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Atterberg limits

Atterberg limits Series of thresholds which are observed when the water content of a soil is steadily changed. The ‘contraction limit’ occurs when sufficient water is added to a dry soil for contraction cracks to close. The addition of further water leads to plastic deformation at the ‘plastic limit’. The ‘liquid limit’ occurs when just enough water is then added for the soil to behave like a liquid. Knowledge of these limits is important for understanding and predicting hillslope failure. The difference in percentage water content between the liquid limit and the plastic limit is called the ‘plasticity index’.

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Atterberg limits

Atterberg limits A series of thresholds which are observed when the water content of a soil is steadily changed. The ‘contraction limit’ occurs when sufficient water is added to a dry soil for contraction cracks to close. The addition of further water leads to plastic deformation at the ‘plastic limit’. The ‘liquid limit’ occurs when just enough water is then added for the soil to behave like a liquid. Knowledge of these limits is important for understanding and predicting hill-slope failure.

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"Atterberg limits." A Dictionary of Ecology. . Encyclopedia.com. 24 May. 2018 <http://www.encyclopedia.com>.

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"Atterberg limits." A Dictionary of Ecology. . Retrieved May 24, 2018 from Encyclopedia.com: http://www.encyclopedia.com/science/dictionaries-thesauruses-pictures-and-press-releases/atterberg-limits-0

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Atterberg limits

Atterberg limits A series of thresholds that are observed when the water content of a soil is steadily changed. The ‘contraction limit’ occurs when sufficient water is added to a dry soil for contraction cracks to close. The addition of further water leads to plastic deformation at the ‘plastic limit’. The ‘liquid limit’ occurs when just enough water is then added for the soil to behave like a liquid. Knowledge of these limits is important for understanding and predicting hill-slope failure.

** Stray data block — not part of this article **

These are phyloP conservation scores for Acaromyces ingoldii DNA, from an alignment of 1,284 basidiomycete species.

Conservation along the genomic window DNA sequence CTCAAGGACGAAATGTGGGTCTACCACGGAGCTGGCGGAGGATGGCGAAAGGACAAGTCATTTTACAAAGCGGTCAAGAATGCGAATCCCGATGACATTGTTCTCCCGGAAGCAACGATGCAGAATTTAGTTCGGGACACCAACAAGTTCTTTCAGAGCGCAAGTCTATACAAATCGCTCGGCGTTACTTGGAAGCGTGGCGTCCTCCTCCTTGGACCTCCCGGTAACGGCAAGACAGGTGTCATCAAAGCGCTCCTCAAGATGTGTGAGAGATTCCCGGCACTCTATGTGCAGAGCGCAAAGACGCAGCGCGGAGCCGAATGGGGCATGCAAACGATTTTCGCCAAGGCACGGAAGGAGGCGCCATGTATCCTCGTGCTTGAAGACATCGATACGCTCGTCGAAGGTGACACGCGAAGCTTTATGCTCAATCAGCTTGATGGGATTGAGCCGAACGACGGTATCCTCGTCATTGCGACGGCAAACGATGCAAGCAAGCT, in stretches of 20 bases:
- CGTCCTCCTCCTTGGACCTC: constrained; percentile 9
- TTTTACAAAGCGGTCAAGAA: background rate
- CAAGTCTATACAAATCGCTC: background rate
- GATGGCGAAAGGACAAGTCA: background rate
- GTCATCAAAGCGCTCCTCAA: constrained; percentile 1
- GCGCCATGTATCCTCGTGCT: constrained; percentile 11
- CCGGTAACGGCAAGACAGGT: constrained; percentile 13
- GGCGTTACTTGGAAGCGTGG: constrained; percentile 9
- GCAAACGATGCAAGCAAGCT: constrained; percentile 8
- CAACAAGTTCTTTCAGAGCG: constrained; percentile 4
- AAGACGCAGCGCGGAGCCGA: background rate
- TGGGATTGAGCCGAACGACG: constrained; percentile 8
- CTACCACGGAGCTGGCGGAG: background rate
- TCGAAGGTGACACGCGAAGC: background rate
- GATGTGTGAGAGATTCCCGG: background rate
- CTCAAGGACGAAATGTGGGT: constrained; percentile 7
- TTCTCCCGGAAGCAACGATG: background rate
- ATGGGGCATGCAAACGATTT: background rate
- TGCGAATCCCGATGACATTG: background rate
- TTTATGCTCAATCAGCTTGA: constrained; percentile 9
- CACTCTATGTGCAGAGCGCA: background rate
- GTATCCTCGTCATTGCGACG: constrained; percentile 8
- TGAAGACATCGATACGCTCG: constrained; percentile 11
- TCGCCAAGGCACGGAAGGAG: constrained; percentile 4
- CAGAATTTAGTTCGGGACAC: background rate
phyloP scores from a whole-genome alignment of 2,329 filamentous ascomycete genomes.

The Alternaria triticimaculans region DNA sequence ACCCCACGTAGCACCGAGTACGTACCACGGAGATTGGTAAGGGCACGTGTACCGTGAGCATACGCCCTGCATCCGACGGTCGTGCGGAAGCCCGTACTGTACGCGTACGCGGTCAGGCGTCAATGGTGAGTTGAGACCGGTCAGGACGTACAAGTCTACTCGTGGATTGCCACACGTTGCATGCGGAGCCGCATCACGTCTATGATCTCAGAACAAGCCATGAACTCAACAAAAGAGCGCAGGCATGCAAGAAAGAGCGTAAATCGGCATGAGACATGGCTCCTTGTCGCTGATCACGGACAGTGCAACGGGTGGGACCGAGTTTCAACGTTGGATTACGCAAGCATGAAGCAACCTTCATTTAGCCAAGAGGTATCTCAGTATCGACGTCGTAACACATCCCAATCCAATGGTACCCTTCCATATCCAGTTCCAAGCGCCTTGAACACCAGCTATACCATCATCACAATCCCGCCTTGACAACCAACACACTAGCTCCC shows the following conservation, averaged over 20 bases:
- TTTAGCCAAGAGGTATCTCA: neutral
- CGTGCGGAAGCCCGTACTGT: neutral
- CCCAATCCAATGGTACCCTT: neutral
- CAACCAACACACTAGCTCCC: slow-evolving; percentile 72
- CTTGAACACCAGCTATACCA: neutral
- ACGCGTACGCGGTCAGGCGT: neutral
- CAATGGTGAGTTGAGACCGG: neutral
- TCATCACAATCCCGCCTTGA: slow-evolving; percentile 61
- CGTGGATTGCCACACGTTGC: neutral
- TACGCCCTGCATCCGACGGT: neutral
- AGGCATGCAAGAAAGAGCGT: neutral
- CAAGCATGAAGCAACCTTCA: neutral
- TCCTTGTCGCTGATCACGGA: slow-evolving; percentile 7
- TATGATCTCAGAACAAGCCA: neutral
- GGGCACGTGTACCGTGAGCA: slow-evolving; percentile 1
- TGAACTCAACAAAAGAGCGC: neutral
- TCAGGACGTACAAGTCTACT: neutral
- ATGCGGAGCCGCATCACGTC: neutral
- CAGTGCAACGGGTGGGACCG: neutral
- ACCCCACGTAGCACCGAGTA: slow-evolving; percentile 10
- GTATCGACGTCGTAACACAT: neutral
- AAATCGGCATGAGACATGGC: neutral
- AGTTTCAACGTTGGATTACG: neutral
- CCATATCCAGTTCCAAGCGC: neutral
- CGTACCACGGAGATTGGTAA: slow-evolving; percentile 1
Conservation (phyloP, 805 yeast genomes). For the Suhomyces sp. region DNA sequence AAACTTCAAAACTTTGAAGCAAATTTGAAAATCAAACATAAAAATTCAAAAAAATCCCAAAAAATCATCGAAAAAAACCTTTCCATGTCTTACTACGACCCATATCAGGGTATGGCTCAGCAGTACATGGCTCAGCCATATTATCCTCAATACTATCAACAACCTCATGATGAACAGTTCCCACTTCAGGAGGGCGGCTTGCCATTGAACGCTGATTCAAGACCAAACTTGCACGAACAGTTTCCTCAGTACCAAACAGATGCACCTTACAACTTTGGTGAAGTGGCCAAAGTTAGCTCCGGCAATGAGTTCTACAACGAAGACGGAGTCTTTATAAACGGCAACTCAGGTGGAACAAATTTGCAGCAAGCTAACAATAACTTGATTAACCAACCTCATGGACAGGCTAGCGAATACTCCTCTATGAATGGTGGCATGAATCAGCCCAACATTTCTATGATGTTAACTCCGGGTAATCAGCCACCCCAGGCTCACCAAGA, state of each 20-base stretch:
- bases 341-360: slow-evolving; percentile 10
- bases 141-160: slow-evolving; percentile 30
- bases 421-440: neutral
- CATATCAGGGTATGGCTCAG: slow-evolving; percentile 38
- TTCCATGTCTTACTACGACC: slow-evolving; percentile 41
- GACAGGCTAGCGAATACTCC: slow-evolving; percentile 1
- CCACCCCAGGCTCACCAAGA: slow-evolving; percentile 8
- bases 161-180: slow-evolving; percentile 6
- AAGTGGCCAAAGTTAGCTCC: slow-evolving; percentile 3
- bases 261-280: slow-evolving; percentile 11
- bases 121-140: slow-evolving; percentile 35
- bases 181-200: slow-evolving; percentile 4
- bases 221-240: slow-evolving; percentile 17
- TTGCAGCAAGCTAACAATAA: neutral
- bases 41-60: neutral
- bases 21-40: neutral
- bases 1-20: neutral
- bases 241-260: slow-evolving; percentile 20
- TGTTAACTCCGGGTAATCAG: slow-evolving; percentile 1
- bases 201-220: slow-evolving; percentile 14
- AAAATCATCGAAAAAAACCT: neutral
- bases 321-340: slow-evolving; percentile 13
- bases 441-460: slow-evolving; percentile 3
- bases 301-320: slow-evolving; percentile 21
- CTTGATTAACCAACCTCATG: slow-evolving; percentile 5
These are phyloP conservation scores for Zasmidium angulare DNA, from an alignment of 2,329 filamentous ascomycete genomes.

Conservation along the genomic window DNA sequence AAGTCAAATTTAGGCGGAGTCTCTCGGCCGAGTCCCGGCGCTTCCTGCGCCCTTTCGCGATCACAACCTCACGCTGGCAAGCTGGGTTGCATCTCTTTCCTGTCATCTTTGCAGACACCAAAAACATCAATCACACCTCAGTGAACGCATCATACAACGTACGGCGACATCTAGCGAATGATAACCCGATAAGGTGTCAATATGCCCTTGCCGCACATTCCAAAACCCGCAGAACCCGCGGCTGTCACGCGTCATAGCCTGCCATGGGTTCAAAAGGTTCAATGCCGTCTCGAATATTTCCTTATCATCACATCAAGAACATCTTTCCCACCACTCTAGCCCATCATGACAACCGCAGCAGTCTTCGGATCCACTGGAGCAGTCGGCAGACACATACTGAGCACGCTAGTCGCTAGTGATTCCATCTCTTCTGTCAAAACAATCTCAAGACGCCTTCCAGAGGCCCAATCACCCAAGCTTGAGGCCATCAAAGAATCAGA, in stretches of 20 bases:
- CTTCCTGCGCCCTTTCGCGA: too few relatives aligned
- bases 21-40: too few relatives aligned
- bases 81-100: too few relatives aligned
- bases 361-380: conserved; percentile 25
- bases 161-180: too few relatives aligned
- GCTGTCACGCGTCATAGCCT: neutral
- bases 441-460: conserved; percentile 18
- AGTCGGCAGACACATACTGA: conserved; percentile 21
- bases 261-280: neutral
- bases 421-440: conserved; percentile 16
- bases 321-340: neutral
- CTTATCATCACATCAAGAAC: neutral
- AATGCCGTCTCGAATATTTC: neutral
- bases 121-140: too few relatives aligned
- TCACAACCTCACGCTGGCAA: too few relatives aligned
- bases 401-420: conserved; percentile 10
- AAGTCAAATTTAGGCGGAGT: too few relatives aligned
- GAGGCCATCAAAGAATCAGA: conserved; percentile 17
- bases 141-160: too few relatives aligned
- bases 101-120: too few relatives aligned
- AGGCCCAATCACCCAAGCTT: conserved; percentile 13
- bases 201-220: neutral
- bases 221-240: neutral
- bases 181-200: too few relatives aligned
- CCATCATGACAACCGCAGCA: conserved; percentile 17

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"Atterberg limits." A Dictionary of Plant Sciences. . Encyclopedia.com. 24 May. 2018 <http://www.encyclopedia.com>.

"Atterberg limits." A Dictionary of Plant Sciences. . Encyclopedia.com. (May 24, 2018). http://www.encyclopedia.com/science/dictionaries-thesauruses-pictures-and-press-releases/atterberg-limits-1

"Atterberg limits." A Dictionary of Plant Sciences. . Retrieved May 24, 2018 from Encyclopedia.com: http://www.encyclopedia.com/science/dictionaries-thesauruses-pictures-and-press-releases/atterberg-limits-1

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Encyclopedia.com gives you the ability to cite reference entries and articles according to common styles from the Modern Language Association (MLA), The Chicago Manual of Style, and the American Psychological Association (APA).

Within the “Cite this article” tool, pick a style to see how all available information looks when formatted according to that style. Then, copy and paste the text into your bibliography or works cited list.

Because each style has its own formatting nuances that evolve over time and not all information is available for every reference entry or article, Encyclopedia.com cannot guarantee each citation it generates. Therefore, it’s best to use Encyclopedia.com citations as a starting point before checking the style against your school or publication’s requirements and the most-recent information available at these sites:

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American Psychological Association

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Notes:
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